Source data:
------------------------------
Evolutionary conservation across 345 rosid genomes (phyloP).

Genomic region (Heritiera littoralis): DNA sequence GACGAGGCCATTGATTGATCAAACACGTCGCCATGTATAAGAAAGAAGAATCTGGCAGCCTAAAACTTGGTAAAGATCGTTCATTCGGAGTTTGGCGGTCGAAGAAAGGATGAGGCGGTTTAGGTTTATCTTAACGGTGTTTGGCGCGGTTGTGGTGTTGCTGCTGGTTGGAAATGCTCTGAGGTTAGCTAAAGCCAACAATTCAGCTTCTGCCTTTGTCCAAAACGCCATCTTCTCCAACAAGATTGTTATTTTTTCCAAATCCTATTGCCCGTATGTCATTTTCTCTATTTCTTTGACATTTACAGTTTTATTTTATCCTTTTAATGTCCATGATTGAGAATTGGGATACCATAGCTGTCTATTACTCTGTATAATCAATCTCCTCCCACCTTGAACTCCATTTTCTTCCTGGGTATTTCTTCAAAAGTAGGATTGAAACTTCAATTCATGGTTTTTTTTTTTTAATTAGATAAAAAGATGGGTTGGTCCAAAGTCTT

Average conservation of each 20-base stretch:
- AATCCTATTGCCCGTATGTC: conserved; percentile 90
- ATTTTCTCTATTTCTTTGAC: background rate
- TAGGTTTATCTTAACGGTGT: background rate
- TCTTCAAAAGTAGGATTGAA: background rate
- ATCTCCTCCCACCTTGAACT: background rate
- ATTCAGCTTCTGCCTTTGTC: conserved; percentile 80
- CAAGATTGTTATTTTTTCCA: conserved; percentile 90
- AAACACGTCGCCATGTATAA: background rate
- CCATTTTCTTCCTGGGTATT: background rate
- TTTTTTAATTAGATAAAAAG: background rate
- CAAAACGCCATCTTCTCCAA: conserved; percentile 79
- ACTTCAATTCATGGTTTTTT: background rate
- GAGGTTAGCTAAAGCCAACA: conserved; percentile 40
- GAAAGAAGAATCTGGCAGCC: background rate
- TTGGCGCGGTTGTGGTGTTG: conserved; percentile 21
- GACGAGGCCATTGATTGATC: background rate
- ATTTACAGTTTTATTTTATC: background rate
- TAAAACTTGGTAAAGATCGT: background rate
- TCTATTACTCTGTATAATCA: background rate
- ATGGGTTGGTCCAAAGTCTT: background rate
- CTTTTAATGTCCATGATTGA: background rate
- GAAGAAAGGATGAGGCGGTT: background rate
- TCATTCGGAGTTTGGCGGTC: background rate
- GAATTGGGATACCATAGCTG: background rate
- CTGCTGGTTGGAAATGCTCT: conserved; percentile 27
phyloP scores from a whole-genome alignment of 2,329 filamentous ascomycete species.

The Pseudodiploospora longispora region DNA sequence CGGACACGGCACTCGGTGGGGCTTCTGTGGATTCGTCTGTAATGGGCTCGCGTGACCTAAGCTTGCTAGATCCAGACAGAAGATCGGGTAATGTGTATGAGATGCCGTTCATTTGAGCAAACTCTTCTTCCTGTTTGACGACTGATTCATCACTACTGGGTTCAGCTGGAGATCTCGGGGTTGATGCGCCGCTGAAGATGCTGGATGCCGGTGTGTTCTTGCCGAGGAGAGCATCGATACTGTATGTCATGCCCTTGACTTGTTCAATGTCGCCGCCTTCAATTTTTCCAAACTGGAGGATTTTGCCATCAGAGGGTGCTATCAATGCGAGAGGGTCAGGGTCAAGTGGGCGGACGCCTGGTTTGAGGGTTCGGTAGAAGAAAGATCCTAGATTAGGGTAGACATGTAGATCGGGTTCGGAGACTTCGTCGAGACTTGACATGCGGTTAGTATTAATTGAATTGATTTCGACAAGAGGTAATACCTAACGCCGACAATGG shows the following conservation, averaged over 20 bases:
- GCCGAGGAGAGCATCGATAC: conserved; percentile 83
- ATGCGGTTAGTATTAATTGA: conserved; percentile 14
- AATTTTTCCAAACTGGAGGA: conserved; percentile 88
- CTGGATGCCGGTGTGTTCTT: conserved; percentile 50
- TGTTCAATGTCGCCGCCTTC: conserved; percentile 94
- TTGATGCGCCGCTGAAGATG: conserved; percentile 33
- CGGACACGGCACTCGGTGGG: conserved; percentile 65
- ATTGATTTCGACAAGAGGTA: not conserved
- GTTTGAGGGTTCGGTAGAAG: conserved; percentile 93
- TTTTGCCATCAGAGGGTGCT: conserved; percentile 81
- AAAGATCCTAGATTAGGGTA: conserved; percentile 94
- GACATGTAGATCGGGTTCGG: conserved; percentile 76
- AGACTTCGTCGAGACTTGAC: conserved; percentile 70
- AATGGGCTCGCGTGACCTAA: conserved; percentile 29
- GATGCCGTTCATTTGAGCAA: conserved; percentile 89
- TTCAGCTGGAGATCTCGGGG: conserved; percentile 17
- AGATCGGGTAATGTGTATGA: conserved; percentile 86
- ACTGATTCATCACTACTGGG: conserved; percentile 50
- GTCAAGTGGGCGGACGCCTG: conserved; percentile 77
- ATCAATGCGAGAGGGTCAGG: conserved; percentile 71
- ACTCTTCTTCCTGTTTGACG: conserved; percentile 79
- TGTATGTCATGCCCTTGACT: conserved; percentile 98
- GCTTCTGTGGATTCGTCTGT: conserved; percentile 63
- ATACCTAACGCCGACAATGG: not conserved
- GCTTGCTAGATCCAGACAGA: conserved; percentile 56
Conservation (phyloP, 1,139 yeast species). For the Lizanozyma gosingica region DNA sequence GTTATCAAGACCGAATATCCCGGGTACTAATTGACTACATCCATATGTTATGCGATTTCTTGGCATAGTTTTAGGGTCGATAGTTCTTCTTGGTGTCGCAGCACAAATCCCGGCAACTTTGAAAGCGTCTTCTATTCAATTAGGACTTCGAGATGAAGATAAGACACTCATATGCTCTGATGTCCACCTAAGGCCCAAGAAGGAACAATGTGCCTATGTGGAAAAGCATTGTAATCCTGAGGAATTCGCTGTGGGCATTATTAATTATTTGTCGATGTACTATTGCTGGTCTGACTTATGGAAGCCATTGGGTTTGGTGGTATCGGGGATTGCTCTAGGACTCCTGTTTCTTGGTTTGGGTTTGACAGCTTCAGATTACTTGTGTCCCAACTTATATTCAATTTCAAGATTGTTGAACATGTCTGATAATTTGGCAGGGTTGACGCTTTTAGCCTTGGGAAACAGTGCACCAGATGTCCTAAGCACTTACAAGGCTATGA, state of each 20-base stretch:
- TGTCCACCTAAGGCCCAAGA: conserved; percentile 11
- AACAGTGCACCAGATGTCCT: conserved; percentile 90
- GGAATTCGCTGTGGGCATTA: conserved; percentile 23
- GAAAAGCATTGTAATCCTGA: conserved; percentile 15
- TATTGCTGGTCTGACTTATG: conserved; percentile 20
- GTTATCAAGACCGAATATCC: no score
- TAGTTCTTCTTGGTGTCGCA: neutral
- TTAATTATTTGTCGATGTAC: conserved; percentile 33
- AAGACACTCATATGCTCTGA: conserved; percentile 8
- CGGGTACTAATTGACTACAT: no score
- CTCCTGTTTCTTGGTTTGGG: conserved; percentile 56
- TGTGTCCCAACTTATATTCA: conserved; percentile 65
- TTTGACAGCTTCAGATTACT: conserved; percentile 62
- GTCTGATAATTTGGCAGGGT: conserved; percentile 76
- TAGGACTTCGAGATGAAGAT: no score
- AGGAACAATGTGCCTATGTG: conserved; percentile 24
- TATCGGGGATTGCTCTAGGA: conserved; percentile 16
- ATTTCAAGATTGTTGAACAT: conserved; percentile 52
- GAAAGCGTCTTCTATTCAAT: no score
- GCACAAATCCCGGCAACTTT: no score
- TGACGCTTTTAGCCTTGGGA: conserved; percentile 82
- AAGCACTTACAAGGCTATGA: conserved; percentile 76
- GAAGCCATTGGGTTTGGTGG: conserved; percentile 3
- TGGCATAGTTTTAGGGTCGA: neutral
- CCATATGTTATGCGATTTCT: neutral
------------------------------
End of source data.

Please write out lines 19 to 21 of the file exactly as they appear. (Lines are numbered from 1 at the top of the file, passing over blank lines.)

- GACGAGGCCATTGATTGATC: background rate
- ATTTACAGTTTTATTTTATC: background rate
- TAAAACTTGGTAAAGATCGT: background rate